How to get Software Dev Job Interviews

Today I want to share with you my thoughts about getting job offers. Through the years of being on the market, I started with applying to jobs, and at some point, it turned out that I don’t have to do it any longer as cool companies contact me and ask if I’m interested in applying. Of course, the market has changed, and I’m more experienced, but that’s not the only reason. Every time I get an interesting job offer I ask how did they find me and why they think I might be a good fit. There is a pattern in those answers and I want to tell you about it, so let’s start!

First and foremost, I made an experiment and applied last year to a few well-known companies, even those which previously asked me to apply. I applied with a normal CV with a list of my past companies and job positions. To be surprise, only a few out of probably 20 companies responded, which convinced me that the simplest way of getting a job in IT is not the most efficient one. It’s not a tip, it’s just a reminder, that there are a lot of Software Engineers on the market and it’s not that easy anymore.

Ok, let’s go back to the tips on how to actually get those job offers. In my case, the most efficient way of getting job offers from FAANG companies was actually having open-source repos on GitHub. When I released an app based on Parse, which was acquired by Facebook, guys from Facebook London were pinging me every 3-6 months for about 2 years. When I started playing with Google App Engine (it was probably the first name of Google Cloud), guess who was sending me job offers? Google. I’m less active on GitHub in recent years, but even my tutorial on exporting playlists from Spotify caused a person from Spotify to ask me if I’m interested in moving to Sweden. I’m not saying this is a rule, but at least in my case, it turns out to be one of the best ways to get noticed. So if you are learning something, hacking, or simply playing with new technology, don’t forget to open-source it and mention it on Twitter using proper hashtags.

Talking about Twitter is a surprisingly very popular social media platform among engineers, so it’s definitely to have a social presence there. I did not get a job offer exactly because of any tweet, but I met there few guys working in well-known companies so in case of looking for a job I would definitely have someone to ask for a referral, and referral is usually a very well efficient way to be at least invited for a tech interview. Except that, a Twitter profile actively participating in discussions about topics you are interested in can help you get noticed and create a relationship with experts in some domain, in some cases it can even help you get well-known as an “expert on some specific topic”. And… you know, companies like to look for IT superstars, and experts in some domain, so… Twitter will definitely help you to not only be up to date with tech news but also to meet people working on similar things as you.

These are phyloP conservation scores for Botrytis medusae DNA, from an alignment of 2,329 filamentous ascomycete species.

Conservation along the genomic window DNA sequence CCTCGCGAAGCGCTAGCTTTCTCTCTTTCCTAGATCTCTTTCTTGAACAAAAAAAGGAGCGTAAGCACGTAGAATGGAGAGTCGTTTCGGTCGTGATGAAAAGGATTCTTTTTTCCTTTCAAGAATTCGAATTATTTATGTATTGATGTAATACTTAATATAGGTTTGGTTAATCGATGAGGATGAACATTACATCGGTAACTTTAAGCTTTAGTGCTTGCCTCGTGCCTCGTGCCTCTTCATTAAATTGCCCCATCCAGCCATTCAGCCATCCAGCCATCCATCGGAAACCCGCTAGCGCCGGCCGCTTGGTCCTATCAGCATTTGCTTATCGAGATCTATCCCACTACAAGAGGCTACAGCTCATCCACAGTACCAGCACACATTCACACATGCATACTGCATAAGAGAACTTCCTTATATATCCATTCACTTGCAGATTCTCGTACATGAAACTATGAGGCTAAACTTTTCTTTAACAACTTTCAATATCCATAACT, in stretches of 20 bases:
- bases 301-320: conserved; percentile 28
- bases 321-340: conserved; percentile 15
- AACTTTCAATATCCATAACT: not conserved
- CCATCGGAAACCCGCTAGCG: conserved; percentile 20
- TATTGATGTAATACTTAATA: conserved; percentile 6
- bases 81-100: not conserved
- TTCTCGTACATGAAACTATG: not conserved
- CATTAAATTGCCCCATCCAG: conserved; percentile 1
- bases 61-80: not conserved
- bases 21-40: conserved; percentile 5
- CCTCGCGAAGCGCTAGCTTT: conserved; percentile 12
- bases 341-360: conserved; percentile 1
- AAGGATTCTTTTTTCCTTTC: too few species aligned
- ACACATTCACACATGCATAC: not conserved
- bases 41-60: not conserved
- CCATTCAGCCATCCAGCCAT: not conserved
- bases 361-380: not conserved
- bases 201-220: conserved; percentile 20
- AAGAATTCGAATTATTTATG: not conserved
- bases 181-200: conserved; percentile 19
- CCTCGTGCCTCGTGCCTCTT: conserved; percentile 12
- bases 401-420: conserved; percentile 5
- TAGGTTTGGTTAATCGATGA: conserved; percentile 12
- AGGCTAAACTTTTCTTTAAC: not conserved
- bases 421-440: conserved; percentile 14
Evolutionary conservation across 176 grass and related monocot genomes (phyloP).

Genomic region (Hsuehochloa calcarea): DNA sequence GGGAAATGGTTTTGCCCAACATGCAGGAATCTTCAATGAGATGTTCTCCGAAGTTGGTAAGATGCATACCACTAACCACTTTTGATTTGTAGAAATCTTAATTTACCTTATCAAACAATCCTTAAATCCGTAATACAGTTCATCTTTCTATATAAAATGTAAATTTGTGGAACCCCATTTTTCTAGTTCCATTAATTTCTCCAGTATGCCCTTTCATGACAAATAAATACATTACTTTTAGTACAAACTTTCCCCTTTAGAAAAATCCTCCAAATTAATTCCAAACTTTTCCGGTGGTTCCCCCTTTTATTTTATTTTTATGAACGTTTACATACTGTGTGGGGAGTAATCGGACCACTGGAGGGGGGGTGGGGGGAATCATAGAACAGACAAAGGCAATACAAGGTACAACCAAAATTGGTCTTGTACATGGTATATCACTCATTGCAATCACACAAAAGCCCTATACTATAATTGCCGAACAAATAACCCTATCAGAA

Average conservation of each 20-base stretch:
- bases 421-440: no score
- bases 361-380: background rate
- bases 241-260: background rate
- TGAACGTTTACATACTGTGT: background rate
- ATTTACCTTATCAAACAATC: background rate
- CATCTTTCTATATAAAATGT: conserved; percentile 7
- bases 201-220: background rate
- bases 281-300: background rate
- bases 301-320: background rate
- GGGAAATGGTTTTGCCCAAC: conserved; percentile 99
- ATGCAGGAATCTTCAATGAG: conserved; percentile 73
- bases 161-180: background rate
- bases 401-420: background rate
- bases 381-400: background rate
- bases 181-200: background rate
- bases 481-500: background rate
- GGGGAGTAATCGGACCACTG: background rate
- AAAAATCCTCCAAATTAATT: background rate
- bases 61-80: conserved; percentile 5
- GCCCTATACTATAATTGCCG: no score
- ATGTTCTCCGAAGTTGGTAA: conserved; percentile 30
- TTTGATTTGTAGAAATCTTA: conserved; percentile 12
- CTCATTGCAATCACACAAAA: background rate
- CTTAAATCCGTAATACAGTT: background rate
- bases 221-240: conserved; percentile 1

Just as in the case of any marketing, simply allow others to find you even if you are not an IT rockstar. Clean up your LinkedIn account and make it attractive, it’s really valuable. First and foremost ask for recommendations from any people you were working with, they might be promoted in the future and you will have recommendations from directors, executives, and even “just” engineers, it turns out some companies really look at it. Except for that do not forget about just putting all projects and technologies you were working on, but don’t put everything you just touched, mention only things you really know and feel confident. LinkedIn is currently just a Google for recruiters, so make sure your result looks interesting on the list of tens of other devs.

Last, but not least… find a niche for yourself. This is something that I discovered not so long time ago. Actually, I found it when I joined Around. After a few months of working with a lot of video-related stuff, I started getting a lot of job offers from companies working on similar things, like zoom. It’s hard to be a jack of all trades, so if you like some specific topic, make sure you are better at it than the average developer. It can be anything, video processing, sound processing, electron apps, you probably know what kind be a niche in your domain 🙂

I hope my observations will turn out to be helpful for you. Just as the last reminder, remember to learn and share your knowledge with others, this can open many doors!


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